What has all this got to do with the didgeridoo I hear you ask? In the global market, the authority of non-Indigenous didgeridoo producers and the legitimacy of non-Indigenous product are ambiguous to say the least. And in the absence of mechanisms to protect consumers and Indigenous producers alike, this ambiguity continues to fuel a multi-million dollar industry that has ‘fake’ or ‘counterfeit’ product as its number one seller.
Let’s look at some examples of ambiguous advertising on the internet. As a start, let us examine how the words ‘yirdaki’ or ‘yidaki’ are used to promote didgeridoos that are not genuine instruments made 100% from start to finish by the Yolngu people in north-east Arnhem Land. Here’s one… this website I’m looking at right now claims that the yirdaki it sells “…started as a eucalyptus tree on a farm in Bali. It was harvested at just the right height and hand painted by Balinese artisans. The intricate dot painting is traditional of the Aboriginal depicting creatures and patterns of the dream time”!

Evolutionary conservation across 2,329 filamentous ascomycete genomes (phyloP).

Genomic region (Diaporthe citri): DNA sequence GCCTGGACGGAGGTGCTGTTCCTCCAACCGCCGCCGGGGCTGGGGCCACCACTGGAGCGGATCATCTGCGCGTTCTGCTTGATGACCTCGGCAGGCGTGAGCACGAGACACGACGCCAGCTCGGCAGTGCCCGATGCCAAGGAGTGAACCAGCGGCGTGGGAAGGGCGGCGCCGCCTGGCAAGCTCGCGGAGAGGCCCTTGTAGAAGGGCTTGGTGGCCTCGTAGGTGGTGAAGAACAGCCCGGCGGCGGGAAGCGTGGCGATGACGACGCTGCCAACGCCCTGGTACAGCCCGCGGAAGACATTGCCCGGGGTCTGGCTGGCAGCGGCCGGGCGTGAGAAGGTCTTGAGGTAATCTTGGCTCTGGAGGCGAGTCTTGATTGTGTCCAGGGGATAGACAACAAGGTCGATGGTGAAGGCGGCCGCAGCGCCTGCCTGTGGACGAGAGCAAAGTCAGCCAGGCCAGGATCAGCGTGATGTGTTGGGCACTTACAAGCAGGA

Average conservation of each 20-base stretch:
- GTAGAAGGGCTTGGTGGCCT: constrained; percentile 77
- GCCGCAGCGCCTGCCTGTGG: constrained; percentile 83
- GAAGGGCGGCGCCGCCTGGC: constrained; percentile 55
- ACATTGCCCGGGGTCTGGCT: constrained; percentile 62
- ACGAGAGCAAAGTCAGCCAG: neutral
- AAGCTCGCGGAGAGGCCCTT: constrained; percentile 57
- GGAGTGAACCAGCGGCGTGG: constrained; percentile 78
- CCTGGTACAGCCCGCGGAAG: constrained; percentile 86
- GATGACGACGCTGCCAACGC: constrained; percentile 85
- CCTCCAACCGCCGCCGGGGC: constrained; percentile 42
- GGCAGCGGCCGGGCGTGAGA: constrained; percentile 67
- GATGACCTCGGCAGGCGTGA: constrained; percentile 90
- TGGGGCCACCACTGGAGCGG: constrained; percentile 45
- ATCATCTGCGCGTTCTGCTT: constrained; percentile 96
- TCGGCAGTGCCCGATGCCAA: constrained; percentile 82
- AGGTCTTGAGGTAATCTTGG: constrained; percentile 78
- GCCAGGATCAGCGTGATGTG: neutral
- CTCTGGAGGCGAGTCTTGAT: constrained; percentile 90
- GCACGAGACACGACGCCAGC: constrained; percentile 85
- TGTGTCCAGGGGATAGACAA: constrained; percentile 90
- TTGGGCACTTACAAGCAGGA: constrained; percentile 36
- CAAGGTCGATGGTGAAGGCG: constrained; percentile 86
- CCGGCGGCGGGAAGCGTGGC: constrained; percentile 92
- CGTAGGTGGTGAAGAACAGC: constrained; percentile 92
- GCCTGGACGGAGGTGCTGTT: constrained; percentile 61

Just as perplexing are descriptions of “genuine, authentic, 100% yidaki” for didgeridoos made by white guys!
These sorts of advertising proclamations are not unusual on the internet. In fact, almost every website that I have come across that sells didgeridoos has an interesting mix of words that probably wouldn’t stand up to closer legal examination. “Authentic”, “Aboriginal”, “Australian”, “genuine”, and “original” are common, and recently, “Aboriginal style” is starting to appear as prosecutions are brought against manufacturers and retailers for misleading and deceptive representation.